Computerworld Hong Kong celebrates its 30th year in 2014. To review the growth and achievement of the local IT industry in the past three decades, CWHK presents the "Hong Kong IT Heroes" series. In the first story of this series, CWHK talked with local IT veteran Stephen Lau.
Computerworld HK (CWHK): What was Hong Kong's IT environment like in the 1980s?
Stephen Lau (SL): Back then the hot topic was global finance. It was the beginning of worldwide markets and global systems—stock trading systems, flight ticketing systems. I worked for the government for about seven years, but then decided to join Citibank.
It was an unusual move, as I was the head of the Government Data Processing Agency (GDPA: a precursor of today's OGCIO) and most people in that position would stay with the government. But I was keen to return and work in the private sector, so I joined Citibank's Asia Pacific Op and Tech division. The role covered both technology and operations, which included managing backroom systems and dealing with risk management and processes.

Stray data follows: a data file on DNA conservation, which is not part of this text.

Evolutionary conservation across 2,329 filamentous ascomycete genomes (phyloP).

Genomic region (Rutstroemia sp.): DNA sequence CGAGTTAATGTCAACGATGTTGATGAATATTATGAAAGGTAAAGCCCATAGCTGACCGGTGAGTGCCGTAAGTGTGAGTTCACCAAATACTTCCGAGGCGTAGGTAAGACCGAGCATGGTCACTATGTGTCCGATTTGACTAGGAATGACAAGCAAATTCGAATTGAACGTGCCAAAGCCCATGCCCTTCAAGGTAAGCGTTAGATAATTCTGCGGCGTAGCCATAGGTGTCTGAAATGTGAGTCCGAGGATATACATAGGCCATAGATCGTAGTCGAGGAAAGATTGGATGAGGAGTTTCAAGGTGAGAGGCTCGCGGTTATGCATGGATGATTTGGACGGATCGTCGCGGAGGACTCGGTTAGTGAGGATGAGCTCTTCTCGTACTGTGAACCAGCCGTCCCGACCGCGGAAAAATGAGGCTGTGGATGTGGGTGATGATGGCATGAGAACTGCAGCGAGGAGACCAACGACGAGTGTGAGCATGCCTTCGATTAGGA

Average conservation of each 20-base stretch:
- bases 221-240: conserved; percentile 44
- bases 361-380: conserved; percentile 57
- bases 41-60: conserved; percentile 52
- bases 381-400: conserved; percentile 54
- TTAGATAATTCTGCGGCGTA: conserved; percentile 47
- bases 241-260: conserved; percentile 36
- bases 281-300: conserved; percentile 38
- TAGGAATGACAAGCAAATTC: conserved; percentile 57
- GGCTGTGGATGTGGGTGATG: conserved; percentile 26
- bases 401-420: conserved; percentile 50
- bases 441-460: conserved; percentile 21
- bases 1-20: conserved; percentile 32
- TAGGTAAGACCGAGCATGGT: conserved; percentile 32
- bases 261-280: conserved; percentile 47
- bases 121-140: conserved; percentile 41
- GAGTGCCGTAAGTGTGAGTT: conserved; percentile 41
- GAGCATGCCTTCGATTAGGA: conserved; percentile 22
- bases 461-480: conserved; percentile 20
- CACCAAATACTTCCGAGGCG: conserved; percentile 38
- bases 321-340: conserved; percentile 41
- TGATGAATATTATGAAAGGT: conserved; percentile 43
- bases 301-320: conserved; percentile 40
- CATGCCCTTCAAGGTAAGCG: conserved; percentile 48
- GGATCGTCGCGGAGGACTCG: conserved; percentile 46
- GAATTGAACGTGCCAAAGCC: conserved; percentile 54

The mid-80s saw negotiations between the UK and China over the handover, with many people moving overseas due to perceived uncertainty of Hong Kong's future. My role at Citibank was a regional one so I was traveling extensively across the region. There was also a time when I was stationed in London to steer a global project.
CWHK: In the 90s you became Hong Kong's first Privacy Commissioner. How did you get into that role?
SL: In 1995, the government introduced the Personal Data Privacy Ordinance (PDPO). Part of the initiative was to set up the Office of Privacy Commissioner for Personal Data—an independent body to promote privacy and enforce the ordinance. This law applies to both public and private sectors and since I had experience in both, I was appointed to the role.
I also understood the relationship between technology and data privacy. During the early 80s, when I was with the GDPA, I wrote an internal document to warn about the risk of personal data with the rising of digitalization.
Although different regulations required organizations to keep large volume of customer or transactional data, this information was almost impossible to search when they were stored in paper format. To conduct a legal background check of a company or person was very difficult and time-consuming.
We called it "practical obscurity": meaning the data was there, but unsearchable.
Digitization of data makes searching and co-relation of data so much easier. Now personal data searches can be done from a terminal or mobile device. Since the 80s, all personal data privacy invasion incidents have been related to IT.
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